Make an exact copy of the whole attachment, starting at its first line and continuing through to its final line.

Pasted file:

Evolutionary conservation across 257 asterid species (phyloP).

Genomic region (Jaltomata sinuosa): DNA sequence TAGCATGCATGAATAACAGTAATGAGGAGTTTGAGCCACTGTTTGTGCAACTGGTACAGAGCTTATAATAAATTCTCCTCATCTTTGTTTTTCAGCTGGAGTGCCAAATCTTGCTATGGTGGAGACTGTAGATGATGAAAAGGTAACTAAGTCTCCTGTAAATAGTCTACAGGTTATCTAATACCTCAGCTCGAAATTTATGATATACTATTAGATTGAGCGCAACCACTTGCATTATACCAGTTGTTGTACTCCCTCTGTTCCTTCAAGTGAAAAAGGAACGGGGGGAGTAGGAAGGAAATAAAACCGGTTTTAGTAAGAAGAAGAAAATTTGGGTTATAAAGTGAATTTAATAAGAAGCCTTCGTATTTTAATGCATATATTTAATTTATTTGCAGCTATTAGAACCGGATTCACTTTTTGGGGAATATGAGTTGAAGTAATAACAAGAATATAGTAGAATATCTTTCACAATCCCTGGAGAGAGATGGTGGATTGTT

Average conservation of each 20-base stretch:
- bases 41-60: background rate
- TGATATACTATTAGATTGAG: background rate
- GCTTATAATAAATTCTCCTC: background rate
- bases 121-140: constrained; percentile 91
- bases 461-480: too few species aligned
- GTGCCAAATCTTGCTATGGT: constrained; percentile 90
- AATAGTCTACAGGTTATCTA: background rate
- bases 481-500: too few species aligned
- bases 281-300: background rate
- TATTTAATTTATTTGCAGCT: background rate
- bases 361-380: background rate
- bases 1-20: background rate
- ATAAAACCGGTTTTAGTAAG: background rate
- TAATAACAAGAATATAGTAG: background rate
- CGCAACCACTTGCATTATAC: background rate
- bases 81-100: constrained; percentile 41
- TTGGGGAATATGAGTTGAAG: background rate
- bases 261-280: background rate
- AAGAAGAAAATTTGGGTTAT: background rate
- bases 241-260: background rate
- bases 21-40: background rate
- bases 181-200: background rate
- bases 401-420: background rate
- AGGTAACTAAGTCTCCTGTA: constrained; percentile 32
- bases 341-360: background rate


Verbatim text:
Evolutionary conservation across 257 asterid species (phyloP).

Genomic region (Jaltomata sinuosa): DNA sequence TAGCATGCATGAATAACAGTAATGAGGAGTTTGAGCCACTGTTTGTGCAACTGGTACAGAGCTTATAATAAATTCTCCTCATCTTTGTTTTTCAGCTGGAGTGCCAAATCTTGCTATGGTGGAGACTGTAGATGATGAAAAGGTAACTAAGTCTCCTGTAAATAGTCTACAGGTTATCTAATACCTCAGCTCGAAATTTATGATATACTATTAGATTGAGCGCAACCACTTGCATTATACCAGTTGTTGTACTCCCTCTGTTCCTTCAAGTGAAAAAGGAACGGGGGGAGTAGGAAGGAAATAAAACCGGTTTTAGTAAGAAGAAGAAAATTTGGGTTATAAAGTGAATTTAATAAGAAGCCTTCGTATTTTAATGCATATATTTAATTTATTTGCAGCTATTAGAACCGGATTCACTTTTTGGGGAATATGAGTTGAAGTAATAACAAGAATATAGTAGAATATCTTTCACAATCCCTGGAGAGAGATGGTGGATTGTT

Average conservation of each 20-base stretch:
- bases 41-60: background rate
- TGATATACTATTAGATTGAG: background rate
- GCTTATAATAAATTCTCCTC: background rate
- bases 121-140: constrained; percentile 91
- bases 461-480: too few species aligned
- GTGCCAAATCTTGCTATGGT: constrained; percentile 90
- AATAGTCTACAGGTTATCTA: background rate
- bases 481-500: too few species aligned
- bases 281-300: background rate
- TATTTAATTTATTTGCAGCT: background rate
- bases 361-380: background rate
- bases 1-20: background rate
- ATAAAACCGGTTTTAGTAAG: background rate
- TAATAACAAGAATATAGTAG: background rate
- CGCAACCACTTGCATTATAC: background rate
- bases 81-100: constrained; percentile 41
- TTGGGGAATATGAGTTGAAG: background rate
- bases 261-280: background rate
- AAGAAGAAAATTTGGGTTAT: background rate
- bases 241-260: background rate
- bases 21-40: background rate
- bases 181-200: background rate
- bases 401-420: background rate
- AGGTAACTAAGTCTCCTGTA: constrained; percentile 32
- bases 341-360: background rate